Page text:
The new facility includes:

  • Five agents with room for two seated applicants
  • A paging system to allow those waiting to browse the Library
  • Passport pictures
  • Document copying
  • Accessibility for people with disabilities.

Protesters surrounded the office of Assemblywoman Helene Weinstein (3520 Nostrand Avenue), claiming she is an opponent of the rights of adult adoptees. According to Adoption Birth Mothers, an adoption-based blog, the protesters were arguing for the right to have access to their child birth certificates.

Under current New York law, birth records for adopted children are sealed from original parents, the adopting parents and the adoptees. Opponents of the law argue that being denied original birth certificate records constitutes a discriminatory practice by the government and violates their civil rights. The video below presents the position of Claudia Corrigan D’Arcy, an advocate for securing adoptee rights.

According to the protesters, Weinstein, chair of the Judiciary Committee, has long opposed the Adoptee Rights Bill, preventing it from reaching the Assembly floor for a vote. For more information on the history and cause of the proponents of the Adoptee Rights Bill, click here.

Source: assembly.state.ny.us

Source: assembly.state.ny.us

New York State Assemblywoman Helene Weinstein is hoping voters will approve a law that extends the required retirement ages of  judges past 70 years old. The Brooklyn Daily Eagle is reporting that Weinstein and other advocates believe that the current law is outdated and doesn’t account for advances made in health care.

The current law requires that appointed New York State judges must retire at 70 years old. They can apply for three two-year extensions that allow them to keep serving until 76 years old as long as they have no pressing mental or physical disabilities. Judges who are elected face no mandatory retirement age.

Brooklyn Supreme Court Judge Barry Kamins expressed his opinion that the law ought to be changed.

“The current requirement that certain judges must retire at 70 and others at 76 is an outdated rule that was created at a time when the life expectancy of the population was much lower than it is today,” Kamins told the Daily Eagle. “We have experienced and enthusiastic judges who are eager to remain on the bench and who could contribute so much to the court system. They should not be forced to retire because of a rule that has no relevancy in the 21st century.”

The Daily Eagle cited statistics that do indeed show that people are living longer and healthier lives:

With advancements in medical technology and an awareness of  diet and exercise, people are living longer lives. A report issued by the World Health Organization estimates that the life expectancy for individuals in high-income countries, such as the United States, is 80 years of age.  United States Supreme Court Justice John Paul Stevens, who retired from the bench at the age of 90, mused to a Washington reporter that he “may have jumped the gun a little bit.”

This past January, Weinstein introduced an amendment called, “Increasing Age Until Which Certain State Judges Can Serve,” which would extend the required retirement age to 80-years-old for Court of Appeals judges. It would also allow state Supreme Court judges five two-year extensions past the age of 70.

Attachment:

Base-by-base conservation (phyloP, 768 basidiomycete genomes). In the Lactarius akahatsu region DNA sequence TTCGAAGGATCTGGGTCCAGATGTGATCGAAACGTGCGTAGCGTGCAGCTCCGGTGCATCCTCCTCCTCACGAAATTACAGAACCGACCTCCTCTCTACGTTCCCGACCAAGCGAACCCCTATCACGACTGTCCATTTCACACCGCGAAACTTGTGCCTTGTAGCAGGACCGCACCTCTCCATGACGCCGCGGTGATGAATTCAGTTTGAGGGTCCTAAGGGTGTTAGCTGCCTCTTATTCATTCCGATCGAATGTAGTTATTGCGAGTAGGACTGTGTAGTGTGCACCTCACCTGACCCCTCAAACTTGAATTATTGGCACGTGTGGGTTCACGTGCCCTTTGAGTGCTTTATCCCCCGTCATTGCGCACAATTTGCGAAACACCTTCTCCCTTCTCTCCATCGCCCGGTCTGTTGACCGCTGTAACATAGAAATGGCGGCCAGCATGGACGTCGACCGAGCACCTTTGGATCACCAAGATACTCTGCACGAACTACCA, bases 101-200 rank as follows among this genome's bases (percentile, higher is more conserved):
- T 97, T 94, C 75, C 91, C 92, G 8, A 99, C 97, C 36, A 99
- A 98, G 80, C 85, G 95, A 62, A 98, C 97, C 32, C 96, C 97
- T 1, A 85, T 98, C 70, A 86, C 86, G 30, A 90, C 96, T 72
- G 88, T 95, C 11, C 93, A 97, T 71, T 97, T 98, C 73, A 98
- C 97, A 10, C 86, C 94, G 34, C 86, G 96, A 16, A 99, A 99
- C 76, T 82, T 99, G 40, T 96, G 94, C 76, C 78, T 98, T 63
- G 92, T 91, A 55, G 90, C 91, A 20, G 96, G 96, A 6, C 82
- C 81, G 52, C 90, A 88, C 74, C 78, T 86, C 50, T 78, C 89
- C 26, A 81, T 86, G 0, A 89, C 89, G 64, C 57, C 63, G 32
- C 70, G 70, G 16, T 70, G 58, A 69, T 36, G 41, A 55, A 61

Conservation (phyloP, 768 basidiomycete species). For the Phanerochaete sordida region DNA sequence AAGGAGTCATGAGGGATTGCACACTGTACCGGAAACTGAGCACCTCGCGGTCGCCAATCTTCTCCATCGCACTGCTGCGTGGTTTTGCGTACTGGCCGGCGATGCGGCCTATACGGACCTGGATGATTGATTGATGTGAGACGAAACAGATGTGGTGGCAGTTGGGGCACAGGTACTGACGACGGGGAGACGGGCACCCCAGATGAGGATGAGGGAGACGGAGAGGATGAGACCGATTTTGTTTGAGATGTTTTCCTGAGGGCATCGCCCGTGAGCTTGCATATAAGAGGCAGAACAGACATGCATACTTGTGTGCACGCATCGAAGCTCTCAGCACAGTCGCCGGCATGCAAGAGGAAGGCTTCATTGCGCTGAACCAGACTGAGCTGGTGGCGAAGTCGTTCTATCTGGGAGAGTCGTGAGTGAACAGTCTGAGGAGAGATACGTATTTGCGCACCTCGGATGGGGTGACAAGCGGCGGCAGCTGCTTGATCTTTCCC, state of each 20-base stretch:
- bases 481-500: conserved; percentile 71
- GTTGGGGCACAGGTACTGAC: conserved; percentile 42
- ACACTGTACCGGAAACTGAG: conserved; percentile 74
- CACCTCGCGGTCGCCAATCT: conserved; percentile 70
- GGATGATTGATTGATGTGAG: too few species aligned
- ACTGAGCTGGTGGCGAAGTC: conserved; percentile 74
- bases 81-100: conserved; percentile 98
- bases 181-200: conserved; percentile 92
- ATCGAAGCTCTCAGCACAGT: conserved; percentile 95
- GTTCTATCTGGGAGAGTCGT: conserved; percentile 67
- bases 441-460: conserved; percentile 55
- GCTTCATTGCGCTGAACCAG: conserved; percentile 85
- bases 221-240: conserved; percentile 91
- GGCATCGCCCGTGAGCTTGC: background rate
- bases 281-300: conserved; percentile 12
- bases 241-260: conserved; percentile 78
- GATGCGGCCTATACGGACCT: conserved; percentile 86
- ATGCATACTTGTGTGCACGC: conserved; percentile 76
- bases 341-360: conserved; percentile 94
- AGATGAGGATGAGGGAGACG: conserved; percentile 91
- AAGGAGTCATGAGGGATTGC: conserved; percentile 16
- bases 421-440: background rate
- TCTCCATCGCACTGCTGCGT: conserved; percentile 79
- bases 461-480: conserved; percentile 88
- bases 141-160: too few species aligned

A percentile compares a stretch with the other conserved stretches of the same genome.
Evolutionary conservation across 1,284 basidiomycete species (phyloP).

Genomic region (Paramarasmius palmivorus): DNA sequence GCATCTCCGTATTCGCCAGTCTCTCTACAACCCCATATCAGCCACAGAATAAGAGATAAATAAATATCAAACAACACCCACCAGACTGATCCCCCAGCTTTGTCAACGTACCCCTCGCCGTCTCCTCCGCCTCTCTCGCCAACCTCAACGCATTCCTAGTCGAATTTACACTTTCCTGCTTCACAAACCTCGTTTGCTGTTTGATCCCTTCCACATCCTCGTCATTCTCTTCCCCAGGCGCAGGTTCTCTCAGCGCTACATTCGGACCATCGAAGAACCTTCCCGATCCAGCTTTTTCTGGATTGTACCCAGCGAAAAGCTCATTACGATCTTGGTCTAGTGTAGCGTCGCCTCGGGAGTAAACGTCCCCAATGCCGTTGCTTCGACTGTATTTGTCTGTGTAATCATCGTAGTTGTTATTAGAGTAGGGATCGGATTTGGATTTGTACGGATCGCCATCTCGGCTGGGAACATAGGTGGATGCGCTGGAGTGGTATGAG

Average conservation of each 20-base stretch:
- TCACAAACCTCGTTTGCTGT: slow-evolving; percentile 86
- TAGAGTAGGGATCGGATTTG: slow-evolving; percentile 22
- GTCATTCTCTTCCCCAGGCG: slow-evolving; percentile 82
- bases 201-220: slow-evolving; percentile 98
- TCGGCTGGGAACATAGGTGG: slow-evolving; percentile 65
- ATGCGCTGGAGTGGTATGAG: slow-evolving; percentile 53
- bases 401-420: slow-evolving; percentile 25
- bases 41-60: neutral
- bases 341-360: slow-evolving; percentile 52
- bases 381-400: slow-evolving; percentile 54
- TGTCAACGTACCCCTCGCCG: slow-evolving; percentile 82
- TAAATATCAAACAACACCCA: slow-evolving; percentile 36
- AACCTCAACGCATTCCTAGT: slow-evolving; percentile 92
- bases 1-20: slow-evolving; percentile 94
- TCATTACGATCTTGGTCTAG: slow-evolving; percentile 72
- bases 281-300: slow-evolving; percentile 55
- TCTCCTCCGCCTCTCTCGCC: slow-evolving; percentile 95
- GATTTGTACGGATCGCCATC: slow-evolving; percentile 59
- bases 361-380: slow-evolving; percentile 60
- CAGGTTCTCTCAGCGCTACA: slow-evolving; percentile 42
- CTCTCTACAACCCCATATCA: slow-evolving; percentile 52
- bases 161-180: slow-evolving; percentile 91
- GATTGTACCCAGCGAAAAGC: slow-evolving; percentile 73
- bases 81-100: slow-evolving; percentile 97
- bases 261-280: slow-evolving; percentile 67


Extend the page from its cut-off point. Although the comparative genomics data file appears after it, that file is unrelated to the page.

Voters will have a chance in the November election to decide whether to extend the retirement age for state judges.

Congressional reps of Sandy-hit areas are looking to reform a law that prohibits FEMA from providing emergency relief to owners of condos and c0-ops. The New York Times is reporting that federal lawmakers are forging a bipartisan effort to bring help to condo and co-op owners swamped with bills as a result of Superstorm Sandy.

In June , we reported that Assemblywoman Helene Weinstein introduced a resolution that called on Congress to change the law which bars FEMA from helping condo and co-op owners.  Weinstein explained how the law in question, known as the StaffordAct, operates:

While nothing prohibits these co-ops from applying for aid, the Stafford Act, a Federal law last amended in 1988, considers co-op boards not-for-profit businesses. Therefore, aid cannot be applied to common spaces – like garages and laundry rooms – nor can it be applied to the walls and floors in apartments, because, according to bylaws, these spaces belong to and are the Coop’s responsibility.

Weinstein’s resolution to urge Congress in this matter passed unanimously in the New York State Assembly. Perhaps as a result of Weinstein’s call to attention, members of Congress are now pushing to change the Stafford Act, calling it discriminatory against condo and co-op owners.

The Times further described what the problems facing condo and c0-op owners and what the passage of the bill would change:

Co-ops were most affected because of their unique form of ownership, in which tenants own shares in a building. While condo owners can get federal assistance to fix walls and floors in their individual units, owners of co-ops cannot, because their apartments’ walls and floors are usually the legal responsibility of the building.

The bill would make condos and residential cooperatives eligible for FEMA assistance by adding them to the Stafford Act. The bill would remove the $30,000 cap in aid for co-op and condo associations but does not impose a new one, stating that it would need “to be determined by the rule-making process.”

Backers of the proposed legislation include Democrat Steve Israel and Republican Peter King. Israel acknowledged that while changing the rule will be difficult, it is the fair thing to do.

“We have a lot of educating to do,” Israel told the Times. “There will be many members of Congress that would say, ‘I don’t have co-ops in my district; why should I support this?’ My response would be, I don’t have tornadoes, but I support your assistance.”